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Special Madras Week Issue | VOL. XXII NO. 9, August 16-31, 2012
Short 'N' Snappy

Getting people together the bureaucratic way


The Man from Madras Musings was urgently summoned to discuss matters of pith and moment with one of the grand panjandrums running this State of ours. The minion who called MMM did not inform him in as many words, but hinted through tone of voice that a minute's delay this way or that would be to MMM's detriment. Not that MMM would have dared. Courage to defy, as his good lady (or She Who Must Be Obeyed) would attest, is not among MMM's virtues.

So the appointed hour saw MMM present himself at the portals of power. The minion, having no doubt sighted MMM from a ravelin or a bastion or a lunette, preferred to remain out-of-sight. A call on MMM's cell from a landline (so that MMM could not call back and establish contact) tersely informed him that he needed to proceed to a certain floor and enter a conference room.

It was exactly 10.30 am and MMM duly mounted the staircase, two steps at a time. After all, it would not do to keep the poobah waiting. On arriving MMM found the conference room locked. He espied a sofa in the corridor and decided to wait. Other invitees to the same meeting were also there, all waiting. We waited and waited and soon the waiting began weighing heavily on us. MMM proceeded to wander about only to note that employees (if you could call them that) kept casually sauntering into work, only to stop at watercoolers and on verandas for casual chats and sundry banter. None thought it necessary to make it to a desk and get on with the day's work.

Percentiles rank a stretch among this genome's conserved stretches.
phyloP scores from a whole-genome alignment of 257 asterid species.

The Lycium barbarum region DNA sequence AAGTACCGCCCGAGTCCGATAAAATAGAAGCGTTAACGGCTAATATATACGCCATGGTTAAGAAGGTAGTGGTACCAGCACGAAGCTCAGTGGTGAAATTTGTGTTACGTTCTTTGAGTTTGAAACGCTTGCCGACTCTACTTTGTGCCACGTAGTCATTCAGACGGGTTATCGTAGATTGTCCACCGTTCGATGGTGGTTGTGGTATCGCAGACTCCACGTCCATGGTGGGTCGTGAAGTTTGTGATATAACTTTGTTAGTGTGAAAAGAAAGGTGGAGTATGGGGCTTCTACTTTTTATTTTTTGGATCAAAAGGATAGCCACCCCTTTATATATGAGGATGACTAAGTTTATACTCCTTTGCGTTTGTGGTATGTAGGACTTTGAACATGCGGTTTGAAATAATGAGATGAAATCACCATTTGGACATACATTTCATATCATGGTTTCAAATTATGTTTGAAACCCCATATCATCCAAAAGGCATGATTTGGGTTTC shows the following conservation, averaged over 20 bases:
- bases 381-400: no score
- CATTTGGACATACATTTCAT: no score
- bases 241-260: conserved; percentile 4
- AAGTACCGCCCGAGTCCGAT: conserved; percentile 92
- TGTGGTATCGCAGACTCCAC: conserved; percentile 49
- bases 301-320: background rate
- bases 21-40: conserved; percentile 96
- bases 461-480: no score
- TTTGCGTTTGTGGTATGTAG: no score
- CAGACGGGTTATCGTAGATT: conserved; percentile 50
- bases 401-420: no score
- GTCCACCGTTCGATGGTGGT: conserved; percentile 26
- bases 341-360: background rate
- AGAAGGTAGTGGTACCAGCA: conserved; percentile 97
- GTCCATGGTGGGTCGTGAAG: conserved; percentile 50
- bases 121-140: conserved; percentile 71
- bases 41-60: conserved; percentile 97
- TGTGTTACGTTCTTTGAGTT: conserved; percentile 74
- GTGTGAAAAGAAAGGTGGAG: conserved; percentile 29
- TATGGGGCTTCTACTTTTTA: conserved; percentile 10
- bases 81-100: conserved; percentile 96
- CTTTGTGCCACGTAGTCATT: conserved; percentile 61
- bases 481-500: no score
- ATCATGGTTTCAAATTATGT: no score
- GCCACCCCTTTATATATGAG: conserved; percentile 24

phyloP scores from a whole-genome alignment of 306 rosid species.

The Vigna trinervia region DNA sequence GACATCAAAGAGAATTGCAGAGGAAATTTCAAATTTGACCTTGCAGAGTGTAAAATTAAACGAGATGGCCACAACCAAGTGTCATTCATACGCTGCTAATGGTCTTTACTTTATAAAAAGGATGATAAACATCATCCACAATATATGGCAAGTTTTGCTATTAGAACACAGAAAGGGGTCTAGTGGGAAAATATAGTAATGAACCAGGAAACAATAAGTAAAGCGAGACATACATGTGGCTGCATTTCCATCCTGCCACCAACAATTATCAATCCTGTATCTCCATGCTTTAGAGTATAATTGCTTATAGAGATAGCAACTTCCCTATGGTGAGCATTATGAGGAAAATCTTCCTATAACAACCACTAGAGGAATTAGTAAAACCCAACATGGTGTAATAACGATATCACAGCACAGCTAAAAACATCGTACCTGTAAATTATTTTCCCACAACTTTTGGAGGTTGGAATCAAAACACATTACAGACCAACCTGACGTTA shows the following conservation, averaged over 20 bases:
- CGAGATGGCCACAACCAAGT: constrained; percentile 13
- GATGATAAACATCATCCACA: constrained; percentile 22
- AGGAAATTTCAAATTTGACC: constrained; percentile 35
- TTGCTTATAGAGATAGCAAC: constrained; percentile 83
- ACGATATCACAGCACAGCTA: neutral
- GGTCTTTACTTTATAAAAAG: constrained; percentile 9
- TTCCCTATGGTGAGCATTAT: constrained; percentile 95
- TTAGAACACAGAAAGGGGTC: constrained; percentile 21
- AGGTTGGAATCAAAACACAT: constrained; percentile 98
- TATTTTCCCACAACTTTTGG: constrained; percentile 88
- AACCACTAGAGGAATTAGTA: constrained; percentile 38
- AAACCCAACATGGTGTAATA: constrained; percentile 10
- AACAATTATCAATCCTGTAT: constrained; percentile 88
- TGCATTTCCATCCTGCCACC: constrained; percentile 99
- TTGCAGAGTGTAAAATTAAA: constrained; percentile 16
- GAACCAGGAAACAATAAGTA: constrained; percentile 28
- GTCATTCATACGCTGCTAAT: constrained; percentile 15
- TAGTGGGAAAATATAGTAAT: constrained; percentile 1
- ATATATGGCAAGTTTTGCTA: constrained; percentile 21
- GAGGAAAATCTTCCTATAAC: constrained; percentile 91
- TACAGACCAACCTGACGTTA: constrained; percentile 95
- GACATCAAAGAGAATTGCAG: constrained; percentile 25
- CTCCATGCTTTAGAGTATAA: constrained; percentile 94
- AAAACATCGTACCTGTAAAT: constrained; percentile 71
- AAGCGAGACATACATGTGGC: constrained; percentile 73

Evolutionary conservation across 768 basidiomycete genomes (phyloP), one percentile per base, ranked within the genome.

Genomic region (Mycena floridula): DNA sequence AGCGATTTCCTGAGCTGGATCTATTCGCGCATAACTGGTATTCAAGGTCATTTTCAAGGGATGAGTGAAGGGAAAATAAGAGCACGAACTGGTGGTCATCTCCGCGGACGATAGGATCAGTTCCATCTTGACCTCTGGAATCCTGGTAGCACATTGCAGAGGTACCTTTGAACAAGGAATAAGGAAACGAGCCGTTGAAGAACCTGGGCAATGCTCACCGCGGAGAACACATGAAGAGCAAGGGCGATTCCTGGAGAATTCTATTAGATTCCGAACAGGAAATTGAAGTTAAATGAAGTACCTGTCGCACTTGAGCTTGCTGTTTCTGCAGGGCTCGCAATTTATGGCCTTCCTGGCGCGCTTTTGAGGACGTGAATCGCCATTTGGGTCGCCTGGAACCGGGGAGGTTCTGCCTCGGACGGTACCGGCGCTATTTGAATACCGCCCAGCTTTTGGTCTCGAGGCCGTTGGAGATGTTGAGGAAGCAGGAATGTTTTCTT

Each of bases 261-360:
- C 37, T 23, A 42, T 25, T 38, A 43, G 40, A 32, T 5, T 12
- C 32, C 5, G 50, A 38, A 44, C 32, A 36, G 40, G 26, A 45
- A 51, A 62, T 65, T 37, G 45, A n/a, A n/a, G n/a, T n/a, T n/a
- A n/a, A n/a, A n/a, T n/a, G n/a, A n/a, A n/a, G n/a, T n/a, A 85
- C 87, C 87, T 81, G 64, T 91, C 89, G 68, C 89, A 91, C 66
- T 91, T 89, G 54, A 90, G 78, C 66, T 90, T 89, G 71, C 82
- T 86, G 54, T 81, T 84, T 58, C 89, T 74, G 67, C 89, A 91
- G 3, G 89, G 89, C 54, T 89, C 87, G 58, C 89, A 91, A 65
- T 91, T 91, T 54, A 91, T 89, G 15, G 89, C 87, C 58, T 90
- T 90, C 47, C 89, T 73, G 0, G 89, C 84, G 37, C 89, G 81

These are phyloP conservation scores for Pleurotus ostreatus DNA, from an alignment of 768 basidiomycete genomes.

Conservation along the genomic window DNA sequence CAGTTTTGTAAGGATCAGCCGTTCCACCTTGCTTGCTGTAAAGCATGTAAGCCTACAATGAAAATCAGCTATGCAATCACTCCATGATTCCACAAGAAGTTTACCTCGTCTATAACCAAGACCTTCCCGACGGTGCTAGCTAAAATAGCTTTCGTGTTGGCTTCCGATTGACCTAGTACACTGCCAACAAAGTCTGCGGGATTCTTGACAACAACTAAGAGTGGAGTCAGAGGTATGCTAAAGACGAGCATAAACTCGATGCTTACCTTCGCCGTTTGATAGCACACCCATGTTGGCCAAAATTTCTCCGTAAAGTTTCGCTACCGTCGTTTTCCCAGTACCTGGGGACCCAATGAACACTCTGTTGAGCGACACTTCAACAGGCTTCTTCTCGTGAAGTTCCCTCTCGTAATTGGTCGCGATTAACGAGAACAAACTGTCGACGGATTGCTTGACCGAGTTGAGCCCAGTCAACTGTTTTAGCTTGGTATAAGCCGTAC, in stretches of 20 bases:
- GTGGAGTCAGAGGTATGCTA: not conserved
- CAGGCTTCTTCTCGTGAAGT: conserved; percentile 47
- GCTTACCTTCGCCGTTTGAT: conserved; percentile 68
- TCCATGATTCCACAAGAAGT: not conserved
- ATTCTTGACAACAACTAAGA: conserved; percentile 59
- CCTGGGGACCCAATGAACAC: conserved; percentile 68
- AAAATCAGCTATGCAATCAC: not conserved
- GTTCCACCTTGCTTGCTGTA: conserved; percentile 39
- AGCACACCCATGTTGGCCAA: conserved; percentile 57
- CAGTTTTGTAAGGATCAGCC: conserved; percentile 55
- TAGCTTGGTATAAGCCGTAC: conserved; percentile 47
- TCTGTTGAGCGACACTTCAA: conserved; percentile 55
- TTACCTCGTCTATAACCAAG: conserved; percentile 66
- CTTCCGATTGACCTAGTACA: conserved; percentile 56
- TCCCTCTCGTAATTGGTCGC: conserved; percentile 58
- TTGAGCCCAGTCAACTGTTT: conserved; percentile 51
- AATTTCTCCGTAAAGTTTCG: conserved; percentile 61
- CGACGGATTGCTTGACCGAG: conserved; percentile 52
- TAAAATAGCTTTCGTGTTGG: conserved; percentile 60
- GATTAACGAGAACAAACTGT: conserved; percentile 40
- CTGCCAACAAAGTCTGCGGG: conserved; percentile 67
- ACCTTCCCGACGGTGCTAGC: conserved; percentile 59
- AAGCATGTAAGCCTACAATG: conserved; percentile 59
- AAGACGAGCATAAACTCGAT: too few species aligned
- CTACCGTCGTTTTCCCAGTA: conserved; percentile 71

At 11 am there was a stir. MMM wondered if the high and mighty bureaucrat had arrived. It was not he. Four men staggered in under mounds of biscuit packets. Another bore plates and a third carried what can only be described as a cistern of coffee. These were set up on tables and, as though on cue, MMM was informed by phone to partake of these refreshments. That was evidently on the mind of every employee in the building. Abandoning all tasks (casual chats, telephone calls to spouse, internet browsing) they rushed in like the famine-stricken. MMM and the rest of the invitees preferred to avoid adding to the crush.

After the refreshments had given out, those that had made it to the feast retired to chew the cud and the rest subsided into a coma. At around 11.30 am, there was another minor stir. A lunch bag arrived, preceded by a flask and a towel. These were deposited with due ceremony in some inner sanctum. At 11.45, just when MMM began wondering if he ought make something out of the rest of the day and earn a rupee or two, the building bestirred itself. Peons and clerks began running around. Some parked themselves expectantly in front of the lift. At precisely 12 noon, a pair of double doors opened with a flourish and to a chorus of sycophantic greetings, the great personality whom MMM and other non-entities had waited for sauntered in. Everyone was herded into the conference room and the meeting began with not a word of apology for the wait.